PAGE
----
On Friday, April 17, State Farm presented the Richardson Police Department with a $25,000 grant. The funds will allow the department to purchase video equipment that will be used to film public service announcements, including announcements focused on teen driving. Videos will be posted to YouTube once they are completed.

Saturdays 12:00 – 6:00 p.m.
For Tours, Tastings and Pints

640 N. Interurban Street

Richardson, TX  75081



Have you noticed the redevelopment along Lockwood lately — near Quik Trip?

  • Travel King has completely renovated the old Army/Navy Store into something very attractive!
  • The old post office on Lockwood is being transformed as well into a dental office/software company.
  • Thanks in part to this redevelopment, Lockwood is a much more attractive border to our neighborhood!
The old Chevron station at the southwest corner of Belt Line and Central has come down and will become a drive-through Starbucks.

And have you shopped/dined at the Richardson Heights Shopping Center lately? What a transformation has taken place there! The parking lot is full, people are shopping, dining, and movie-going all over the place!

Half Price Books is busy, Alamo Drafthouse is packed, and several great new restaurants seem to be thriving.

If you haven’t been there lately, you owe it to yourself to walk over there. This renovated shopping center will keep our neighborhood ever more popular.


7:00 p.m.
First United Methodist Church
Fellowship Hall

Back by popular demand — Stacey Davis, History Librarian

A few years ago, Stacey presented a program to our neighborhood residents on the history of Richardson, with a focus on our Heights area. And since we have so many new residents in our neighborhood, we invited Stacey back to give us another history lesson! Everyone really enjoyed Stacey’s visit the first time.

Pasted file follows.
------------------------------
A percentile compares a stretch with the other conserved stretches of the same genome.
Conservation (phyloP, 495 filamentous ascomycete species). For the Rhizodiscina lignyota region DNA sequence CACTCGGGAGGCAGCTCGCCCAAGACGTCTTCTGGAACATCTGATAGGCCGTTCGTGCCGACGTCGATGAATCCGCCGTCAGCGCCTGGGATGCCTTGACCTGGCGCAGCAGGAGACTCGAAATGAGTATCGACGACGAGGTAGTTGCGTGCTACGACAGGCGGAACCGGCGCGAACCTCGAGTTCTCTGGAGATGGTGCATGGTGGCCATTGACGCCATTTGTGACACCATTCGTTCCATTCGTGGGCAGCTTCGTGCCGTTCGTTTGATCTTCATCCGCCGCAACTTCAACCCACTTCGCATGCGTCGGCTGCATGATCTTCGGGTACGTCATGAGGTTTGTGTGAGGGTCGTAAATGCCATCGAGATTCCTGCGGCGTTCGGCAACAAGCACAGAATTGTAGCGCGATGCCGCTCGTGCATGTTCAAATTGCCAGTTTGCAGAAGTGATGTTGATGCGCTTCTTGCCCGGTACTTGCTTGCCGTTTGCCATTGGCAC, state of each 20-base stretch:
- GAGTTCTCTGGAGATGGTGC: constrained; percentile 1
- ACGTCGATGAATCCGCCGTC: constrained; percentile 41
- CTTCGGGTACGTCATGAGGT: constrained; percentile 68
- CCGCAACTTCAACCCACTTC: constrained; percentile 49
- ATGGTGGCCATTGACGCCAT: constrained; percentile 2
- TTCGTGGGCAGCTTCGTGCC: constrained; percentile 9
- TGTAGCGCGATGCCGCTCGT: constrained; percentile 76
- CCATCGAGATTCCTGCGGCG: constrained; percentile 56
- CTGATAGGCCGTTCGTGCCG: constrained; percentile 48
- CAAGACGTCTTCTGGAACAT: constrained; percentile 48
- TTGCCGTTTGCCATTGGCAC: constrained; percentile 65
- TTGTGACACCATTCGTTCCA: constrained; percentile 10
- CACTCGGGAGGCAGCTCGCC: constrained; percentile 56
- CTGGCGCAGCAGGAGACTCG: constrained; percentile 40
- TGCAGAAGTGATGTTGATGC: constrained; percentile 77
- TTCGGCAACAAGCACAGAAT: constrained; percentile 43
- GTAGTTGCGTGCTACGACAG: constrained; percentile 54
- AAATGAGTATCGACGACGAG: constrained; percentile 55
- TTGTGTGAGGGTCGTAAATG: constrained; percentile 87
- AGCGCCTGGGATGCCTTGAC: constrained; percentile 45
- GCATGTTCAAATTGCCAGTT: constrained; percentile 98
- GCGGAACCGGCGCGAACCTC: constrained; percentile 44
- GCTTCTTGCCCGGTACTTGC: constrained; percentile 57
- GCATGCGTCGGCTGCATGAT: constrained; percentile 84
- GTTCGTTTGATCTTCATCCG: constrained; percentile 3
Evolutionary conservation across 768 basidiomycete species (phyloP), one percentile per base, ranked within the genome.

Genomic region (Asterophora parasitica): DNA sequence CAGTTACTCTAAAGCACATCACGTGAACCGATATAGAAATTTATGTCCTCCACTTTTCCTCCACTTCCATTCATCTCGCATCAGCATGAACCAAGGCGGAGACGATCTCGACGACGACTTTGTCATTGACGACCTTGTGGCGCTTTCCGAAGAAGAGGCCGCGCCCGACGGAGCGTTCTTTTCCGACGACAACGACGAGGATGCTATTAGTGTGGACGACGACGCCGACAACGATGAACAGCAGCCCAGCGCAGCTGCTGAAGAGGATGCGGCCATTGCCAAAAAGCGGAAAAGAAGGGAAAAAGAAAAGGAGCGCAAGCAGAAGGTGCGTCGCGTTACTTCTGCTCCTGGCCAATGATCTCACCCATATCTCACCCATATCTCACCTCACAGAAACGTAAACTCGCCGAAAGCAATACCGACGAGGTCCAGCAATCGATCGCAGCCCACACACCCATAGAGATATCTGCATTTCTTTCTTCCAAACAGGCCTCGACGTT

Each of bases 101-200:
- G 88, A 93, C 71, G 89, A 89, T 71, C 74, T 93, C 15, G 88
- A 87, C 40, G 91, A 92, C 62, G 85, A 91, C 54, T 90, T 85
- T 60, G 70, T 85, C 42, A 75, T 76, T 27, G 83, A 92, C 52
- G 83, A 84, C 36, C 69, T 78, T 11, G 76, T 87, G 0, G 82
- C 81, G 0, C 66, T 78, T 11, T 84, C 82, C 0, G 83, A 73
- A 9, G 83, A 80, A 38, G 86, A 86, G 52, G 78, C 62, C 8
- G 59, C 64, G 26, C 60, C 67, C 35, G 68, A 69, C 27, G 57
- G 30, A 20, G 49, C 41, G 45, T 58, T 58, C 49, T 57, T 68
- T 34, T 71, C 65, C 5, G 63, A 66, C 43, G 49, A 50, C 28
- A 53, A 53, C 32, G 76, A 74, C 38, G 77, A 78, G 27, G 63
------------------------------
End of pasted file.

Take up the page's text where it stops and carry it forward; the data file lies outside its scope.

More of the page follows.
Discover Local History

If you like older homes…established neighborhoods…history…Richardson…you’re going to like our next Heights Park program! We’re fortunate to have the Local History Librarian from the Richardson Public Library, Stacey Davis, as our featured speaker. She has photos, maps, and historical tidbits from when Richardson began–specifically from the birth of the Heights Park area. This will be a fun ‘walk down memory lane’ for many of you, and a history lesson for our newer residents.


If you want to know how the neighborhood got started…Who settled it? Why? Who lived here? What was it like when it was young? Her program will give a brief overview of Richardson’s origins. She’ll tell us about the history of the Heights Park area, which was started because of the huge population growth during the boom.


Davis has been a reference librarian at the Richardson Public Library for over 20 years (she started in Richardson in December, 1995). She worked for the Dallas Public Library for six years before that. As the Local History librarian at RPL, Davis is in charge of the collection of historical photographs, books, documents and maps dealing with Richardson history. She’s been organizing this collection for the entire time that she’s been with the library. She has a master’s degree in Library Science from the University of North Texas and a bachelor’s degree in business from Stephen F. Austin State University in Nacogdoches. She’s from a small town in East Texas-with a graduating class of 73. She likes to read (big surprise!) – all kinds of books but she has a special interest in pandemics; anything about the “Black Death” in 14th century Europe, the 1918 Flu pandemic, and small pox-all historical!


Don’t miss out! Come to learn more about the history of our great city and your neighborhood. If you have some old photos of our neighborhood you’d like to share, feel free to bring them – be sure to put your name and phone number on the back so we can keep track of them.